TARTU - On Thursday, Aug. 11, a lone gunman entered the Estonian Ministry of Defense. Later that day, the Ministry confirmed that an Estonian citizen, born in Armenia - Karen Drambjan, aged 57 - entered the building at 15:04 p.m. He was equipped with a pistol and explosive packages, and he spoke Russian.
In a dramatic two-and-a-half-hour event, Drambjan was killed in a shootout. No one else was seriously injured. Work resumed as normal the next day apparently with only cosmetic touch-ups needed on the building. A Defense League psychologist is now helping those affected.
The Defense Police, who took over the operation, confirmed that the criminal was a citizen of Estonia. He was born in Armenia in 1954 and acquired Estonian citizenship in 1993. He had come into contact with the police in the past, but had no record of criminal convictions.
Although initially it was believed that he had previously served in the Estonian army, this was later found to be untrue. The man was not associated with either the Defense Forces or the Ministry of Defense. He was a lawyer by profession who had been going through some difficulties, having lost his job, home and health. He was a member of the Estonian United Left Party, who were quick to denounce his actions and highlight that the shooting had nothing to do with them or their party politics.
Upon entering the building, Drambjan set off a smoke bomb and fired in the direction of two Defense League members who were guarding the building.
According to the Defense Police, “It was the gunman’s personal weapon [that was used], for which he did have a permit. The individual also used homemade explosive devices that created smoke and loud noises but did not injure people or cause any damage to the structure of the building.” The guard team managed to immediately notify the police, who started an operation to apprehend the criminal. According to a statement by the Ministry of Defense, the “incident” lasted about two and a half hours and the gunman was killed in an exchange of fire with the security forces.
The Defense Police confirmed that “according to preliminary information, three homemade explosive devices were found that had not been detonated; they were rendered harmless. A total of over 10 homemade explosive devices and packets were detonated at the scene.”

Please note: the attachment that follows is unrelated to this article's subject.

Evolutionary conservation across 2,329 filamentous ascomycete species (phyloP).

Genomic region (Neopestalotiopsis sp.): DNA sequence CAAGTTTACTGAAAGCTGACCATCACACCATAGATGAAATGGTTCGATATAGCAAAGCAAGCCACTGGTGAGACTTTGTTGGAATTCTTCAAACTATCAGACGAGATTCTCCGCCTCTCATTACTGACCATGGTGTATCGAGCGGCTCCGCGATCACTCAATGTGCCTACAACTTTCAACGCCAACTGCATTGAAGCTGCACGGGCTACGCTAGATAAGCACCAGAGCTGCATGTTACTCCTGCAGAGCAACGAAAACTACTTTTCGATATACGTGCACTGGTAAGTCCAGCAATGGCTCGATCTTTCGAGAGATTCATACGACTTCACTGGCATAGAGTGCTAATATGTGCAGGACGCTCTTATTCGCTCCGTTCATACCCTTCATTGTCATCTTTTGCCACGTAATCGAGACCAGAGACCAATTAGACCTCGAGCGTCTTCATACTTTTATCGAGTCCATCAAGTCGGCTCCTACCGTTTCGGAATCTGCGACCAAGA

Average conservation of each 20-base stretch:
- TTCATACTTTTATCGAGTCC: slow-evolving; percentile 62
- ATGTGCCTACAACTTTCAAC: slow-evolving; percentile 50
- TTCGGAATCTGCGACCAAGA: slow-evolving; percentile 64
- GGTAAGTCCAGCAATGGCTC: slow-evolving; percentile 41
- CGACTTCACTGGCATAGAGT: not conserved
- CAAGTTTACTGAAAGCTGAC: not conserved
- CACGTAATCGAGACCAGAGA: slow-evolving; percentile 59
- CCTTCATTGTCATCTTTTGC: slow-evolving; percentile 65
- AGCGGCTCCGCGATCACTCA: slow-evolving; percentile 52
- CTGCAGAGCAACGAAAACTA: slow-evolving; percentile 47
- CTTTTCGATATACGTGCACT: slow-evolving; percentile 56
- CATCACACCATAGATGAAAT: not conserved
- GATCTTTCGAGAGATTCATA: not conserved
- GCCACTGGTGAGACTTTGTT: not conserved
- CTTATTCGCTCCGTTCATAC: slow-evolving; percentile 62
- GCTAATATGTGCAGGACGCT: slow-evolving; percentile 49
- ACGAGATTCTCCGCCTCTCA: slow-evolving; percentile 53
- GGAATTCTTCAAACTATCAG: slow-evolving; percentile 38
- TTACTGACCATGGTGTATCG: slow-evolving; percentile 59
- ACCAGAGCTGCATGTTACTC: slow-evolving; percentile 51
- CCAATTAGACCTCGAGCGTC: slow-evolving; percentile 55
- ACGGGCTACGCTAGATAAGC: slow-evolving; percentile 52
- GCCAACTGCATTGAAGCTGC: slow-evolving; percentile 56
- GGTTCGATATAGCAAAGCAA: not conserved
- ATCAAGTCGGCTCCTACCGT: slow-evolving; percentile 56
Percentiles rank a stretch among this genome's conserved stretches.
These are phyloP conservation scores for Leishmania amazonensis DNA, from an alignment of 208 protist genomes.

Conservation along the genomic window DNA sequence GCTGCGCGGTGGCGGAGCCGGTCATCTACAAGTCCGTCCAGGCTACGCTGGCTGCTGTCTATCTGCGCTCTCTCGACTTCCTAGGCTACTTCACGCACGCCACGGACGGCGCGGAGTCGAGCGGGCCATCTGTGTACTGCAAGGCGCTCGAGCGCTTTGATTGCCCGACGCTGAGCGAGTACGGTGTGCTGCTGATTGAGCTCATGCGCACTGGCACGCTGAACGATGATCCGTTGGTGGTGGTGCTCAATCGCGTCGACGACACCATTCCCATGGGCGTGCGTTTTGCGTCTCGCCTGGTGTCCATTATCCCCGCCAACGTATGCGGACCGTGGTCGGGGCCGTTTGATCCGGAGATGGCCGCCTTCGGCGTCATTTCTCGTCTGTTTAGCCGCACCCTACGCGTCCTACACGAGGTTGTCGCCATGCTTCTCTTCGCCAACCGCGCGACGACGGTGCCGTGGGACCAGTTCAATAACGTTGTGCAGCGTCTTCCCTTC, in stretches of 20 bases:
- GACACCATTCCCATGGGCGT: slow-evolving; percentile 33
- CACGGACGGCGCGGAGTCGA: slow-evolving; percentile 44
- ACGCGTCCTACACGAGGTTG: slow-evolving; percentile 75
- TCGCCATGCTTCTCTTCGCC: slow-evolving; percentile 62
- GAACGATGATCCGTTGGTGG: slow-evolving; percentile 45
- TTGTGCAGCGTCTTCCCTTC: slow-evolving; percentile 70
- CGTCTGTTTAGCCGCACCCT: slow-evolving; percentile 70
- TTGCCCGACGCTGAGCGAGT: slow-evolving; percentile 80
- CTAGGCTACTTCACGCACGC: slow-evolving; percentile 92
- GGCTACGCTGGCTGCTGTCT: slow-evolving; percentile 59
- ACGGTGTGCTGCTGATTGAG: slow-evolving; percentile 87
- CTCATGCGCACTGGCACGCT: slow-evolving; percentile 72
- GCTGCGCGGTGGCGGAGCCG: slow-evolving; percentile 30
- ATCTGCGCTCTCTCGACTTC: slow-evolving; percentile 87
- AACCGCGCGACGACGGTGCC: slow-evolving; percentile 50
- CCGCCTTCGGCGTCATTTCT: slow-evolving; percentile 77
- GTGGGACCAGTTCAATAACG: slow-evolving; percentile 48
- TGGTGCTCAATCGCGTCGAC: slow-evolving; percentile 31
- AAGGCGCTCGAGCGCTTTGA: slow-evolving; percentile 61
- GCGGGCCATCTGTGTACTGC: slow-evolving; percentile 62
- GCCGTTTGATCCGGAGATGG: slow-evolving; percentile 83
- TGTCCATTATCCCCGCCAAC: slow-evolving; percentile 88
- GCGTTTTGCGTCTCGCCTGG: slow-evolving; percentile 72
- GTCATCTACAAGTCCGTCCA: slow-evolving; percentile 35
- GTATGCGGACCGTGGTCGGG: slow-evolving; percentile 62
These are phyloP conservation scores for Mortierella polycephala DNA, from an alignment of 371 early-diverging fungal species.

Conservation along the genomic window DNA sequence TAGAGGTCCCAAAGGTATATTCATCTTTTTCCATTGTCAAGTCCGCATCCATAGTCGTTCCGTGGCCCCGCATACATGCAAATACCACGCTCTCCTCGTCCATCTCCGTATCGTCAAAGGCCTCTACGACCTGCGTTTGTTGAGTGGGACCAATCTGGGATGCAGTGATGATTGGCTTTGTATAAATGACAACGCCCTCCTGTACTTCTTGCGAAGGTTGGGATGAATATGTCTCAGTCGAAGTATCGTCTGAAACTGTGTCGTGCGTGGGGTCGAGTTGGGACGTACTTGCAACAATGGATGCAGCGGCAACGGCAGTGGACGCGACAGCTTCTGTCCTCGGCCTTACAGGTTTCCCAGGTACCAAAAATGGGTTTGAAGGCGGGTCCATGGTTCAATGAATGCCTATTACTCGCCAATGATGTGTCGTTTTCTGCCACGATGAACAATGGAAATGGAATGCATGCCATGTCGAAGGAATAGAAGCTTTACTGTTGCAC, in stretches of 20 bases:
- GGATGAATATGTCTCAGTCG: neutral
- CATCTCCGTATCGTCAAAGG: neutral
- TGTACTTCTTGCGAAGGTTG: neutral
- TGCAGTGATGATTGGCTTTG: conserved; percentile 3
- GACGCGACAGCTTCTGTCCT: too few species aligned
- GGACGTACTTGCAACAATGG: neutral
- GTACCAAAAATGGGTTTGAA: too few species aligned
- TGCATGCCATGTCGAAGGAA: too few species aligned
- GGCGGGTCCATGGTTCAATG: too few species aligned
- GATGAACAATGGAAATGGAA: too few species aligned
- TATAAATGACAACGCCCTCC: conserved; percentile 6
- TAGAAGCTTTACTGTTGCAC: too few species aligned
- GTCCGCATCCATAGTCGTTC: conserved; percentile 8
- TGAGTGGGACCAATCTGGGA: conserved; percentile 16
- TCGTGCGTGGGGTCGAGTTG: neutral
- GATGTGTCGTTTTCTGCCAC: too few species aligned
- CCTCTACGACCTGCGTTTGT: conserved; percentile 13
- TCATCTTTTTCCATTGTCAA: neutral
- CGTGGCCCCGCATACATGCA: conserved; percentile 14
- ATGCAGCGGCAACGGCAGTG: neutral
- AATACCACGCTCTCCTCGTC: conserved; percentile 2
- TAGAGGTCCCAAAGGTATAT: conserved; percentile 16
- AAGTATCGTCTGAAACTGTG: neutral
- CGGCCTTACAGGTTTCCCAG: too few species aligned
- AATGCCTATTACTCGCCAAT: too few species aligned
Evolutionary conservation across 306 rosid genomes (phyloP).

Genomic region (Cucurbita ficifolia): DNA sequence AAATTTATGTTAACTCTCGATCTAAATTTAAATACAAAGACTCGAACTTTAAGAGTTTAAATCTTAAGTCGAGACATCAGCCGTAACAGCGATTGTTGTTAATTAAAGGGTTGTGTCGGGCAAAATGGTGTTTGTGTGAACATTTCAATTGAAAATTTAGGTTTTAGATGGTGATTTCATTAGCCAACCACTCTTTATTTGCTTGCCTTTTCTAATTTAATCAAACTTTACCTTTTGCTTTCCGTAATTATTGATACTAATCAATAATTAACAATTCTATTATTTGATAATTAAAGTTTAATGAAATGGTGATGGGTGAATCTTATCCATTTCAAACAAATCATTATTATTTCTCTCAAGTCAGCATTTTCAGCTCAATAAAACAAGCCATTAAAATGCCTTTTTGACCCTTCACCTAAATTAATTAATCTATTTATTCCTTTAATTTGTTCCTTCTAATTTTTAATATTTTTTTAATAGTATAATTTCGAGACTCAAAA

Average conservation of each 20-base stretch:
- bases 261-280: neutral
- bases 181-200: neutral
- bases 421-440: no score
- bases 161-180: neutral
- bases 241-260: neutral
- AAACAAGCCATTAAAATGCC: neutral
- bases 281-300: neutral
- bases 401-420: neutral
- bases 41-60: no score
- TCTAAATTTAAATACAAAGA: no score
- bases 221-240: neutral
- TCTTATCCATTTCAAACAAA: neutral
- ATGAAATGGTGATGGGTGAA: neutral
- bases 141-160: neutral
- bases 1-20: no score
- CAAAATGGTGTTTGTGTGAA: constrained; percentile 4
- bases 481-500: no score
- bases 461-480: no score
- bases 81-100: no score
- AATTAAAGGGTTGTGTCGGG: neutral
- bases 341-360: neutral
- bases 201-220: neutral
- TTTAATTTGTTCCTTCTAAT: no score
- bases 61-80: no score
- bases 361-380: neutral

Contrary to initial reports, the Ministry of Defense said no hostages were taken; however, two members of staff were “under the control” of the assailant for a short period of time. These two individuals were members of the Defense League. According to current information, the Defense League members were held by the perpetrator for less than half an hour. The offender did not make any verbal demands or issue demands using any other means. No Ministry of Defense workers were hurt during the incident.
The ministry building was evacuated in 20 minutes according to a pre-rehearsed evacuation plan that included people leaving through the back door. Some people close to the unfolding incident on the ground floor left the building through their office windows.
The guard team managed to isolate Drambjan in the administrative area on the ground floor and prevented him from accessing other areas of the Ministry. He spent most of the time alone in that area. Negotiators attempted to contact him on the phones in the room, but he did not respond. According to the Defense Police, “The office in the administrative area is also where the exchange of gunfire took place between the special units and the offender. Preliminary information that suggested that the perpetrator took his own life was false. The man was killed at about 17.25 p.m. in a fire fight with police officers; he had many bullet wounds. Doctors on site immediately began attempts to resuscitate Karen Drambjan, but their attempts were unsuccessful.” One officer suffered a minor injury, another one was shot in his bulletproof vest.
Postimees.ee found out that Drambjan had been detained by the police on May 11, when he was found to be intoxicated with alcohol while carrying a firearm. He had a license for the weapon and was given a fine, which he appealed.
Toomas Hendrik Ilves, the president of Estonia, commented to BNS that he commends the security forces that were in the gun fight, especially as the bullets “did not miss.” What is more, he praised members of staff of the Ministry of Defense, who showed great poise during those hours of crisis – especially as several of them had a gun pointed at them.
Ilves observed that Estonian internal security has to be enhanced every day. “This means strengthening the police and border guards, the Rescue Service and ambulances by giving these good people a sense of security by the state.” He also called for added security for state offices, which can often be targeted.
Nevertheless, it has now been publicly questioned as to whether the Ministry of Defense is secure in its current city-center location and whether it is rational to let the public walk freely up to the front desk, where the guards are posted.
The motives of the shooter remain unclear. The Minister of Defense, Mart Laar (it was during his time in office as prime minister in the early 1990s that Drambjan got his citizenship), was not in the building at the time. It is, however, clear that Drambjan could have inflicted substantial damage in the building.
According to delfi.ee, Drambjan had often posted inflammatory comments on the Internet about the treatment of the Russian-speaking minority in Estonia. In a comment posted on the portal slavia.ee in 2009, before the European Parliament elections, Drambjan said that “it is clear that the Estonian government has chosen the path of a civil war. It is not important what form it will take, but rivers of blood, criminal destabilization and complete poverty will come with it.” Reportedly, when Drambjan entered the Ministry, he rambled on in Russian, but no concrete demands or statements were made.